- Debt forgiveness must be reported on your tax return, and it may be taxable income- Unbeknown to many, when your credit card or mortgage debt is forgiven, this may be taxable income. At a minimum it needs to be reported on your tax return along with a calculation of taxability of the debt that was cancelled. Unless you meet one of the exceptions such as bankruptcy or insolvency, you may have a significant tax bill due. Most in this situation probably do not have the financial means to pay the potentially large tax bill. They definitely will have problems borrowing more money to pay the IRS as their credit probably has been damaged by the past creditors who wrote off the debt.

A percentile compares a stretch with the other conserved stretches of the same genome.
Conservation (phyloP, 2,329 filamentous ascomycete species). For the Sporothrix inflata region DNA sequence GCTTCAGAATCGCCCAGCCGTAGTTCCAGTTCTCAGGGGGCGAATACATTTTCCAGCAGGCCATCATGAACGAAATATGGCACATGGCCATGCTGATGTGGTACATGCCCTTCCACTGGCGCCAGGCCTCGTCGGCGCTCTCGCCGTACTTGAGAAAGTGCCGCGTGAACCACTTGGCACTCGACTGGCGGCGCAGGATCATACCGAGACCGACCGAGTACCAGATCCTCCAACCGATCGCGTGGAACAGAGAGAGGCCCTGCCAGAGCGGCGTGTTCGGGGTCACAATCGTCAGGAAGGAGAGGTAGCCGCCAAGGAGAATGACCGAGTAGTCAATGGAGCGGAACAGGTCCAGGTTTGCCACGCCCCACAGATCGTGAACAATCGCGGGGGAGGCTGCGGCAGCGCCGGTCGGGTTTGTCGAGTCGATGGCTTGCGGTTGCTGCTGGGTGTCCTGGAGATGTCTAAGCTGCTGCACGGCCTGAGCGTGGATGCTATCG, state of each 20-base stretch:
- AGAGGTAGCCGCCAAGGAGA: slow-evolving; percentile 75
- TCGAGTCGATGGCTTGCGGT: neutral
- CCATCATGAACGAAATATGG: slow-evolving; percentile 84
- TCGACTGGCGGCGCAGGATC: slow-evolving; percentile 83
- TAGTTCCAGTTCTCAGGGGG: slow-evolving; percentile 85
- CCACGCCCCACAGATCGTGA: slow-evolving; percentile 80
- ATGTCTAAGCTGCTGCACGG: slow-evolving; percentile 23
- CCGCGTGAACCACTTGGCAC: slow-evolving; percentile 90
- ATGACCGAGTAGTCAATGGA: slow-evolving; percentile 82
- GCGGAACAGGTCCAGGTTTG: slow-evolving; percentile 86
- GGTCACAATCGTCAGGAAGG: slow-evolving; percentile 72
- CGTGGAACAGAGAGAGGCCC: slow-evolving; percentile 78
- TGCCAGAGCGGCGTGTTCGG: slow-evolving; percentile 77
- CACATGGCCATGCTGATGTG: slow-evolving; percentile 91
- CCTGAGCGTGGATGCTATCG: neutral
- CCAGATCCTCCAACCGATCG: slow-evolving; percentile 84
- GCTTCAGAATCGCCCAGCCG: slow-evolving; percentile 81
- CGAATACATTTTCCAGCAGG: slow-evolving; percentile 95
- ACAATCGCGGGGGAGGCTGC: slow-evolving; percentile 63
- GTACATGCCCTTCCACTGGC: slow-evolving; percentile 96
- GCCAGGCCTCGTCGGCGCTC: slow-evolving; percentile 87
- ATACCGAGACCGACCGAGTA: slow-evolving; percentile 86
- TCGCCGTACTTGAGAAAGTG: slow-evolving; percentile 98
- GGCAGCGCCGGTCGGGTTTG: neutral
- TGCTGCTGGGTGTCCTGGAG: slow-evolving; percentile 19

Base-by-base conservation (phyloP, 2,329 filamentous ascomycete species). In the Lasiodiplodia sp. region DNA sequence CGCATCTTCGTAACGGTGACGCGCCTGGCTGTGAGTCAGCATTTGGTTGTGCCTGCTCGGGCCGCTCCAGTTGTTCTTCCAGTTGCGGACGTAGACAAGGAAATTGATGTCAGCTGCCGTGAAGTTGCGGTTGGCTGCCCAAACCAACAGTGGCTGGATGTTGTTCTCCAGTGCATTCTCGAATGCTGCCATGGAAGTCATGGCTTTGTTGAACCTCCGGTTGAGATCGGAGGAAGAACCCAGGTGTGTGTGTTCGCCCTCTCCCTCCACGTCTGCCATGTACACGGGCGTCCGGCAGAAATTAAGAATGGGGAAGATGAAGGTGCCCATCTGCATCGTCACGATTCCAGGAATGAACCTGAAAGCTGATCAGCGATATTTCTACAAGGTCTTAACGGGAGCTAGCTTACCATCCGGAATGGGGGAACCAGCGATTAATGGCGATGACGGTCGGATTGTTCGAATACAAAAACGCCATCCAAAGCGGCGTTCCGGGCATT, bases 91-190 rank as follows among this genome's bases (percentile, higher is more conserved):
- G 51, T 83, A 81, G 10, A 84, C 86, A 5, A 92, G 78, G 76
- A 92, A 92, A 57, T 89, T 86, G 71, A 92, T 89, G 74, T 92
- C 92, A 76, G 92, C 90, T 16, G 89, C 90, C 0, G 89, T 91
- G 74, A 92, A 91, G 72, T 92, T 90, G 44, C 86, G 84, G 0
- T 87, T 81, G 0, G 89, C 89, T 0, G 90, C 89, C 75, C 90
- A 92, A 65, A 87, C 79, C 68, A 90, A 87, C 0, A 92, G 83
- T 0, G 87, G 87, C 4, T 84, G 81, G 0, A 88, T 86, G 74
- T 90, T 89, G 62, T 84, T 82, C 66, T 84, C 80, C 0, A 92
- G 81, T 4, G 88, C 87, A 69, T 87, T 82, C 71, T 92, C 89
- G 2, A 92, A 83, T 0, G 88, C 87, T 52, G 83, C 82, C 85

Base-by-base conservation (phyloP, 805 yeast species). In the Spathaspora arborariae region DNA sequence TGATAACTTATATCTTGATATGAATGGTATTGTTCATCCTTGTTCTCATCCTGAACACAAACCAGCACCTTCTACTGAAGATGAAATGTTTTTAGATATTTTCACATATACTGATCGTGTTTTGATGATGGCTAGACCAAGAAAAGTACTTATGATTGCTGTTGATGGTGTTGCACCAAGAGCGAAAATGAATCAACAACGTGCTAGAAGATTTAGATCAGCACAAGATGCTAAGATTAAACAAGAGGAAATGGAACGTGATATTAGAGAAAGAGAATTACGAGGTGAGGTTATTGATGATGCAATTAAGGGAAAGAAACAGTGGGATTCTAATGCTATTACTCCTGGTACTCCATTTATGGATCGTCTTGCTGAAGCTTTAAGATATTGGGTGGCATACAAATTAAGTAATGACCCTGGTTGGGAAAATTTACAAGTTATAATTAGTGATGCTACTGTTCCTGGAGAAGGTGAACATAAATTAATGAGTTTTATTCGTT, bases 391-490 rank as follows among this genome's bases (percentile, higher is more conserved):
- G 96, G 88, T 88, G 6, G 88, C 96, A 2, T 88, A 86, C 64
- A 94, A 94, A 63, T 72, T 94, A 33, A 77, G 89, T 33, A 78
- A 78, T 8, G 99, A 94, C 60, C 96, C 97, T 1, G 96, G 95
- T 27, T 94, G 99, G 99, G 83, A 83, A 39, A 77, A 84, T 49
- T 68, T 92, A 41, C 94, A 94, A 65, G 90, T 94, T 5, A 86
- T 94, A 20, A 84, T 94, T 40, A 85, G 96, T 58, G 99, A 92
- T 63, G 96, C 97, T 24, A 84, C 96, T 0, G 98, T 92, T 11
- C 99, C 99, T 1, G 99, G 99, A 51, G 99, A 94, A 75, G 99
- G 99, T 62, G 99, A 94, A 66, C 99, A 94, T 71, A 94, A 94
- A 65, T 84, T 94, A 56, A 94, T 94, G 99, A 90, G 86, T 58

- Taxes AND a 10% penalty for an early withdrawal from IRAs/401k plans - Many are misled to believe that when they have their IRA administrator withhold 20% of their early distribution for taxes that they have paid ALL of their taxes on this income. However, for those who have spouses with income or have other income during the year, 20% may not be enough to cover their taxes at the end of the year. Why? Add a 10% early withdrawal penalty on top of the income taxes due, and there is only 10% remaining to pay for the income taxes on April 15th. The additional 10% penalty for early withdrawal surprises many who believe that their money woes will allow them leniency on April 15th. There is no “financial hardship” exclusion to the 10% penalty. The result for many: a tax bill with little means to pay.
Recession aftermath: more cannot pay the taxes they owe